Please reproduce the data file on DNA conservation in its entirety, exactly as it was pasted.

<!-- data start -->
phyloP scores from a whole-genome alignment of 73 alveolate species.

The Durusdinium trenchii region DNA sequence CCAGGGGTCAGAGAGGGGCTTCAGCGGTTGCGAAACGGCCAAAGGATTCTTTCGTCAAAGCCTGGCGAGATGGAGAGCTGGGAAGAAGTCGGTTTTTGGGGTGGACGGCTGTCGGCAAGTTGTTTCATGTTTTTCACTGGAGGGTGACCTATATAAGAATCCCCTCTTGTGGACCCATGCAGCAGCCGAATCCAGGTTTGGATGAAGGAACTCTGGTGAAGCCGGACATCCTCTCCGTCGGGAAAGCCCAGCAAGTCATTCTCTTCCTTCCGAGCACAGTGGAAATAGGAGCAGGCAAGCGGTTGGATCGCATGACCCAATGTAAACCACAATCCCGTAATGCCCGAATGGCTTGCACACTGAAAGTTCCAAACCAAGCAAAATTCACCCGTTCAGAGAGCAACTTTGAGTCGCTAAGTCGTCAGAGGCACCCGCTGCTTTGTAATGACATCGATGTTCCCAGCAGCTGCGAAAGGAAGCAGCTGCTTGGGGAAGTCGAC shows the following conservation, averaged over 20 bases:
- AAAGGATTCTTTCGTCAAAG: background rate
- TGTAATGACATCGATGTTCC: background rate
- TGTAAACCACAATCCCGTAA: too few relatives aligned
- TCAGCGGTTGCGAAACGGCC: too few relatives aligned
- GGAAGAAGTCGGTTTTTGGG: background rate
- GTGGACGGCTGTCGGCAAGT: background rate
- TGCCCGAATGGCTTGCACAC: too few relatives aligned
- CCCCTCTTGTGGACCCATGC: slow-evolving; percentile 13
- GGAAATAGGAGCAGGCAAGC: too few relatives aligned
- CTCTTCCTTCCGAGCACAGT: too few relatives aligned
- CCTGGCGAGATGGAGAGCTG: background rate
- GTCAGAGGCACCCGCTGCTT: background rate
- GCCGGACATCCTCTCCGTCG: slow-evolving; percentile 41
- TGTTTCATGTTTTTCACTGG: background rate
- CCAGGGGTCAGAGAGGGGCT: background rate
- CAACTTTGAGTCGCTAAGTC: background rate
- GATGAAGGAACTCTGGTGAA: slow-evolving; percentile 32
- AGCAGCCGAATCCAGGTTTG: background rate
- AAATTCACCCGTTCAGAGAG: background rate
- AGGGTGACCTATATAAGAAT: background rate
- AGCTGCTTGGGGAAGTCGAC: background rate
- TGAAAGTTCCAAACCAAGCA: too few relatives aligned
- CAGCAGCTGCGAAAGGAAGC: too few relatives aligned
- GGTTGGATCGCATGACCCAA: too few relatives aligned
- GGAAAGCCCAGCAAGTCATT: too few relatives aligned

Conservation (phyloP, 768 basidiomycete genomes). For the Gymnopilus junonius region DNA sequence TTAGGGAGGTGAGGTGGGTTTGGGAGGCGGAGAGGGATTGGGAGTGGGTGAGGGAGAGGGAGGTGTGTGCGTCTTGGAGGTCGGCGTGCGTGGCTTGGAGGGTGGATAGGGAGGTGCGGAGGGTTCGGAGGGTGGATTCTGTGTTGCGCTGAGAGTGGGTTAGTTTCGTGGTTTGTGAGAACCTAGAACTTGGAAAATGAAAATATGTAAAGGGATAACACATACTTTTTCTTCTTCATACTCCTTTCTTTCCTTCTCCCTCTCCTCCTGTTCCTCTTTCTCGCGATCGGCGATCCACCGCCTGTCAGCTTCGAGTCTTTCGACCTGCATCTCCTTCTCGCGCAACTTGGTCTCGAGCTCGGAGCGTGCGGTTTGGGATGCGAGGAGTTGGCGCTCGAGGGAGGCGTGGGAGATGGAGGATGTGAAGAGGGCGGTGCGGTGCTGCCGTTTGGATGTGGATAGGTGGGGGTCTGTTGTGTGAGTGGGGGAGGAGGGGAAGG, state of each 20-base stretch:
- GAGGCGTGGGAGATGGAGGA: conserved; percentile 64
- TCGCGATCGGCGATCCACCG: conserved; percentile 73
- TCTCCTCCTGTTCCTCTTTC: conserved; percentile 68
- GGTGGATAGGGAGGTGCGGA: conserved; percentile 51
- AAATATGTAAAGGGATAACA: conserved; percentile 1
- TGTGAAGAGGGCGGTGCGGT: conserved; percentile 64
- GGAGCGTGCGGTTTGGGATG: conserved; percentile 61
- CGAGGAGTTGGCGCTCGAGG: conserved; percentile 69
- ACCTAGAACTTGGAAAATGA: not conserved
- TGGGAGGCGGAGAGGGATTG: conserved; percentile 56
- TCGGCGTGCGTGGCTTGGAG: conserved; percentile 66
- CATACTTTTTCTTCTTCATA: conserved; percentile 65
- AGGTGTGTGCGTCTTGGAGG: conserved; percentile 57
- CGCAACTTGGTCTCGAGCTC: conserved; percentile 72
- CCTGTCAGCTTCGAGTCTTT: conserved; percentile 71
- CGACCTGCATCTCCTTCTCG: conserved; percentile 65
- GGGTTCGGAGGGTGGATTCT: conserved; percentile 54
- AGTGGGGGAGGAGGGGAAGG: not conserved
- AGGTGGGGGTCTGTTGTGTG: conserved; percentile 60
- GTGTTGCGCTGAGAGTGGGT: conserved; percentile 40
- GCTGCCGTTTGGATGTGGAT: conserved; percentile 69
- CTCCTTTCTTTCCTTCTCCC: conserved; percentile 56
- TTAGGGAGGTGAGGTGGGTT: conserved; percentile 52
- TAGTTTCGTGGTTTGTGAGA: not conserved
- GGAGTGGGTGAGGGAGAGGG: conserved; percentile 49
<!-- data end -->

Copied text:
phyloP scores from a whole-genome alignment of 73 alveolate species.

The Durusdinium trenchii region DNA sequence CCAGGGGTCAGAGAGGGGCTTCAGCGGTTGCGAAACGGCCAAAGGATTCTTTCGTCAAAGCCTGGCGAGATGGAGAGCTGGGAAGAAGTCGGTTTTTGGGGTGGACGGCTGTCGGCAAGTTGTTTCATGTTTTTCACTGGAGGGTGACCTATATAAGAATCCCCTCTTGTGGACCCATGCAGCAGCCGAATCCAGGTTTGGATGAAGGAACTCTGGTGAAGCCGGACATCCTCTCCGTCGGGAAAGCCCAGCAAGTCATTCTCTTCCTTCCGAGCACAGTGGAAATAGGAGCAGGCAAGCGGTTGGATCGCATGACCCAATGTAAACCACAATCCCGTAATGCCCGAATGGCTTGCACACTGAAAGTTCCAAACCAAGCAAAATTCACCCGTTCAGAGAGCAACTTTGAGTCGCTAAGTCGTCAGAGGCACCCGCTGCTTTGTAATGACATCGATGTTCCCAGCAGCTGCGAAAGGAAGCAGCTGCTTGGGGAAGTCGAC shows the following conservation, averaged over 20 bases:
- AAAGGATTCTTTCGTCAAAG: background rate
- TGTAATGACATCGATGTTCC: background rate
- TGTAAACCACAATCCCGTAA: too few relatives aligned
- TCAGCGGTTGCGAAACGGCC: too few relatives aligned
- GGAAGAAGTCGGTTTTTGGG: background rate
- GTGGACGGCTGTCGGCAAGT: background rate
- TGCCCGAATGGCTTGCACAC: too few relatives aligned
- CCCCTCTTGTGGACCCATGC: slow-evolving; percentile 13
- GGAAATAGGAGCAGGCAAGC: too few relatives aligned
- CTCTTCCTTCCGAGCACAGT: too few relatives aligned
- CCTGGCGAGATGGAGAGCTG: background rate
- GTCAGAGGCACCCGCTGCTT: background rate
- GCCGGACATCCTCTCCGTCG: slow-evolving; percentile 41
- TGTTTCATGTTTTTCACTGG: background rate
- CCAGGGGTCAGAGAGGGGCT: background rate
- CAACTTTGAGTCGCTAAGTC: background rate
- GATGAAGGAACTCTGGTGAA: slow-evolving; percentile 32
- AGCAGCCGAATCCAGGTTTG: background rate
- AAATTCACCCGTTCAGAGAG: background rate
- AGGGTGACCTATATAAGAAT: background rate
- AGCTGCTTGGGGAAGTCGAC: background rate
- TGAAAGTTCCAAACCAAGCA: too few relatives aligned
- CAGCAGCTGCGAAAGGAAGC: too few relatives aligned
- GGTTGGATCGCATGACCCAA: too few relatives aligned
- GGAAAGCCCAGCAAGTCATT: too few relatives aligned

Conservation (phyloP, 768 basidiomycete genomes). For the Gymnopilus junonius region DNA sequence TTAGGGAGGTGAGGTGGGTTTGGGAGGCGGAGAGGGATTGGGAGTGGGTGAGGGAGAGGGAGGTGTGTGCGTCTTGGAGGTCGGCGTGCGTGGCTTGGAGGGTGGATAGGGAGGTGCGGAGGGTTCGGAGGGTGGATTCTGTGTTGCGCTGAGAGTGGGTTAGTTTCGTGGTTTGTGAGAACCTAGAACTTGGAAAATGAAAATATGTAAAGGGATAACACATACTTTTTCTTCTTCATACTCCTTTCTTTCCTTCTCCCTCTCCTCCTGTTCCTCTTTCTCGCGATCGGCGATCCACCGCCTGTCAGCTTCGAGTCTTTCGACCTGCATCTCCTTCTCGCGCAACTTGGTCTCGAGCTCGGAGCGTGCGGTTTGGGATGCGAGGAGTTGGCGCTCGAGGGAGGCGTGGGAGATGGAGGATGTGAAGAGGGCGGTGCGGTGCTGCCGTTTGGATGTGGATAGGTGGGGGTCTGTTGTGTGAGTGGGGGAGGAGGGGAAGG, state of each 20-base stretch:
- GAGGCGTGGGAGATGGAGGA: conserved; percentile 64
- TCGCGATCGGCGATCCACCG: conserved; percentile 73
- TCTCCTCCTGTTCCTCTTTC: conserved; percentile 68
- GGTGGATAGGGAGGTGCGGA: conserved; percentile 51
- AAATATGTAAAGGGATAACA: conserved; percentile 1
- TGTGAAGAGGGCGGTGCGGT: conserved; percentile 64
- GGAGCGTGCGGTTTGGGATG: conserved; percentile 61
- CGAGGAGTTGGCGCTCGAGG: conserved; percentile 69
- ACCTAGAACTTGGAAAATGA: not conserved
- TGGGAGGCGGAGAGGGATTG: conserved; percentile 56
- TCGGCGTGCGTGGCTTGGAG: conserved; percentile 66
- CATACTTTTTCTTCTTCATA: conserved; percentile 65
- AGGTGTGTGCGTCTTGGAGG: conserved; percentile 57
- CGCAACTTGGTCTCGAGCTC: conserved; percentile 72
- CCTGTCAGCTTCGAGTCTTT: conserved; percentile 71
- CGACCTGCATCTCCTTCTCG: conserved; percentile 65
- GGGTTCGGAGGGTGGATTCT: conserved; percentile 54
- AGTGGGGGAGGAGGGGAAGG: not conserved
- AGGTGGGGGTCTGTTGTGTG: conserved; percentile 60
- GTGTTGCGCTGAGAGTGGGT: conserved; percentile 40
- GCTGCCGTTTGGATGTGGAT: conserved; percentile 69
- CTCCTTTCTTTCCTTCTCCC: conserved; percentile 56
- TTAGGGAGGTGAGGTGGGTT: conserved; percentile 52
- TAGTTTCGTGGTTTGTGAGA: not conserved
- GGAGTGGGTGAGGGAGAGGG: conserved; percentile 49